Revealing The Terms Cognitive And Cognitive Model
The origins of the cognitive approach include psychologist Hermann Ebbinghaus (1850-1909) who pioneered an experimental study of memory. In the 1920s Gestalt psychologists argues that our perceptions are organised so that the whole is greater than the sum of its parts. Jean Piaget (1896-1980) explained how children’s thinking process become more sophisticated with age. Lev Vygotsky (1886-1934) believed that the environment in which children developed had an important impact on their development, for example, scaffolding of children. Sir Frederick Bartlett (1931) acknowledged the role of individual experiences in cognition and perception for example, chinese whispers.
Cognitive psychology emerged during the 1960’s and 1970’s part due to the dissatisfaction with the behavioural approach. Ulric Neisser’s book ’Cognitive Psychology’ (1967) made allusions of the human mind working in a similar fashion to computers which marks the official beginning.
The term cognitive has come to mean mental processes, so this approach focuses on how our mental processes for example thoughts, perceptions, memory, language and attention affect behaviour. Internal mental processes, private operations of the mind such as attention and memory that mediate between stimulus and response.
Cognitive psychologists often break down the units of knowledge into three different types, concepts, prototypes and schemas. A concept is basically a larger category of knowledge which exists in your mind where similar items are grouped together. You have concepts for concrete things like a dog, as well as abstract ideas like love. A prototype refers the most recognisable concept that comes to mind. Mental processes are highly influenced by pre-existing schemas. Schema’s compartmentalise mental representations. They are developed from experience. As we go through life, we develop representations of how things look and how things work. Schema’s act as a mental framework for the interpretation of incoming information. You have schemas for a wide variety of objects, ideas, people and situations. However, schemas may also distort our interpretations of sensory information.
In cognitive psychology computers and computer models are often used to explain how we think and behave. These models use the concepts of the central processing unit (the brain), the concept of coding (to turn information into a useable format) and the use of ‘stores’ to hold information. For example, input (environment) through to processes (pre-existing schema) and output (behaviour). Such computational models of the mind have proved useful in the development of ‘thinking machines’ or artificial intelligence.
The cognitive model assumes that emotional problems can be attributed directly to distortions in our thinking processes. These take the form of negative thoughts, irrational beliefs and logical errors, such as polorised thinking and overgeneralization. Such thinking is thought to be automatic and unconscious. Examples of these could be thoughts such as, “I must get three grade As in my exams or I am worthless”. This way of thinking is known as cognitive bias. This approach was founded by Albert Ellis (1962) and Aaron Beck (1963) who criticised the behavioural model for not taking mental processes into account. The rationale behind the cognitive model is that the thinking processes that occur between a stimulus and a response are responsible for the feeling component of the response.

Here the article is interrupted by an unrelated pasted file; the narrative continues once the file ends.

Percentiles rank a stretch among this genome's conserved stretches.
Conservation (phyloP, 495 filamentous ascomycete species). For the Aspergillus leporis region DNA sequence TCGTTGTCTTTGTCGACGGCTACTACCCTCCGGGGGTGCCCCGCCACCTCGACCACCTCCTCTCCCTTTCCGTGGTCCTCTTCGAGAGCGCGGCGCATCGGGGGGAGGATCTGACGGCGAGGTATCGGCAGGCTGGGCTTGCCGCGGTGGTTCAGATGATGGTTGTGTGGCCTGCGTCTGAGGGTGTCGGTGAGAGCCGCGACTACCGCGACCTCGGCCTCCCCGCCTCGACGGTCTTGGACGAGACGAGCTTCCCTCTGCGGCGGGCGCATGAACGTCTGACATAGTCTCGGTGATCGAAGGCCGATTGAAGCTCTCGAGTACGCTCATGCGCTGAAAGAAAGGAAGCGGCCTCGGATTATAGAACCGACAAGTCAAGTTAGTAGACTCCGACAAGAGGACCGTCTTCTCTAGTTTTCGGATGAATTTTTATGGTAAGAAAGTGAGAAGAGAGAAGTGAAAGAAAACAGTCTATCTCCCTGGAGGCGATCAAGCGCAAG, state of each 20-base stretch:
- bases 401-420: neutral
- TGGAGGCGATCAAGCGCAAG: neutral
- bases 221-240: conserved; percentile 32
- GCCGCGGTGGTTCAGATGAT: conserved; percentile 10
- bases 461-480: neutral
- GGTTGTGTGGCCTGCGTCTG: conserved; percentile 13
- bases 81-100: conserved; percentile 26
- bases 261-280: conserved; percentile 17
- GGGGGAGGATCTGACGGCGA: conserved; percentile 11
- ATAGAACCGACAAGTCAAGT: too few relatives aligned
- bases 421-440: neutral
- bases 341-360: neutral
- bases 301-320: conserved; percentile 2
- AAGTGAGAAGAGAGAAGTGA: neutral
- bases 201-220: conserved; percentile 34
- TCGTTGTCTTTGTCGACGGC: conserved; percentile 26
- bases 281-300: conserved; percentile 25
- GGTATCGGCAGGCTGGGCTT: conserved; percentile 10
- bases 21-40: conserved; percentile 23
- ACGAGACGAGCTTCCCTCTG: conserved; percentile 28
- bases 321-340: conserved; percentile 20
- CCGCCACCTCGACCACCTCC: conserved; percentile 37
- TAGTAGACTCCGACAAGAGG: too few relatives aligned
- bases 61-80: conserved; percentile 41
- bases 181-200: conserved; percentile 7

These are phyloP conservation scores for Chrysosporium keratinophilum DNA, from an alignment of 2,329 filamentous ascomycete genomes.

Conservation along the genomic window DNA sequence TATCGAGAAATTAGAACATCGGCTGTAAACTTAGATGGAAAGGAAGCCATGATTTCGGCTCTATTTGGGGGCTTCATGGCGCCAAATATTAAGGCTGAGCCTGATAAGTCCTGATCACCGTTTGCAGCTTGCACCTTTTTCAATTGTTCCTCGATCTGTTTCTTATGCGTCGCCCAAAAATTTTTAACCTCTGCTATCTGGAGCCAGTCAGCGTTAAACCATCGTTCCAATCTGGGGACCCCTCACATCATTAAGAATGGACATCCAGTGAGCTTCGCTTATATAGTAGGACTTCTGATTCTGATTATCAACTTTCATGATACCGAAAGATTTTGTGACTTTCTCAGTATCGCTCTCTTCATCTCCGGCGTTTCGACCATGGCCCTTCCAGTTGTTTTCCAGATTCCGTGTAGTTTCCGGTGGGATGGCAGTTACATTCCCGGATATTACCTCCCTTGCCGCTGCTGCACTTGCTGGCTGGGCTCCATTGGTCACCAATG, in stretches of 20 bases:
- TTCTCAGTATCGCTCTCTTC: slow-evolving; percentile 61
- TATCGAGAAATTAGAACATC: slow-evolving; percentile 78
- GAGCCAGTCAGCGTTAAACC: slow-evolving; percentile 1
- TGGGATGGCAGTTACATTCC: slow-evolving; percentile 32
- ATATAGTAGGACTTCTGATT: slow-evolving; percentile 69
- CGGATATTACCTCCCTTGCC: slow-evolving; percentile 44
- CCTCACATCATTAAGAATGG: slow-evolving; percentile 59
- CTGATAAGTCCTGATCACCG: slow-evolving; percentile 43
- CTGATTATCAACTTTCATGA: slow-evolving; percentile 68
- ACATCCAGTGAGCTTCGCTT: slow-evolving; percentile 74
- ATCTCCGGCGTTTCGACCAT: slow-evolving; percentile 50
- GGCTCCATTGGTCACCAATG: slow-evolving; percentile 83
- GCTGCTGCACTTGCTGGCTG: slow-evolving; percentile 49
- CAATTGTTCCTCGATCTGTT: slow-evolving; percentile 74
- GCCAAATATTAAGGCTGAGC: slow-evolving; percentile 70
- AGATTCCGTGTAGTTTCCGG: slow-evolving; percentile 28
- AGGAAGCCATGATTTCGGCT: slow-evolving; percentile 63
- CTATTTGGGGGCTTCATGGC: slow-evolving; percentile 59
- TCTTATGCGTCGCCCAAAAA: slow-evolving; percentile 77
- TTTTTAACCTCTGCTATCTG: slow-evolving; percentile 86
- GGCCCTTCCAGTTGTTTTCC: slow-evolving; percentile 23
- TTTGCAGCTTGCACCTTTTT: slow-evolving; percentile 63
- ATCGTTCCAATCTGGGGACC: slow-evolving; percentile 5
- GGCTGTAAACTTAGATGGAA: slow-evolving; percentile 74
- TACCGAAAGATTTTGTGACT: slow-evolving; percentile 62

Beck (1976) believed that errors in thinking underpin mental disorders. He found that depressed people tend to draw illogical conclusions when they evaluate themselves. Such negative thoughts lead to negative feelings which in turn can result in depression. Beck identified three forms of negative thinking surrounding the self, the world and the future (the cognitive triad) that he thought were typical of those suffering from depression.
The cognitive model offers a useful approach to disorders like depressions and anorexia. This is because it considers the role of thoughts and beliefs, which are greatly involved in problems like depression. Cognitive therapies have often successfully treated depression, anxiety, stress and eating disorders. It allows a person to take control and make a positive change to their behaviour. The parallel between human processing and computers are compelling for examples information needs to be held for a period of time while some other function is performed relevant to WMM, computers have data bases and stores which is similar to LTM. Highly scientific due to the methodology it uses. Lots of empirical studies to support research. Highly applicable for example, eye witness testimony, therapy.
Faulty cognitions may simply be the consequence of a disorder rather than its cause. For example, depression may be caused by a chemical imbalance in the brain, which causes people to think very negatively. Cognitive therapies may take a long time and be costly. They may be more effective when combined with other approaches, for example cognitive-behavioural methods. The treatments work better with some conditions than others. The person could begin to feel like he or she is to blame for their problems. It has low ecological validity. Ignores biology and the influence of hormones. Strong nomothetic view, that is models would apply equally to everyone. Not taking into account individual differences, emotions and free will.
Cognitive therapies assume that we can treat psychological disorders by eliminating or changing the original faulty thoughts and beliefs. They’re used to treat a wide range of conditions and can be particularly helpful with problems such as depression and anxiety. They’ve also been shown to be effective as medication for some conditions.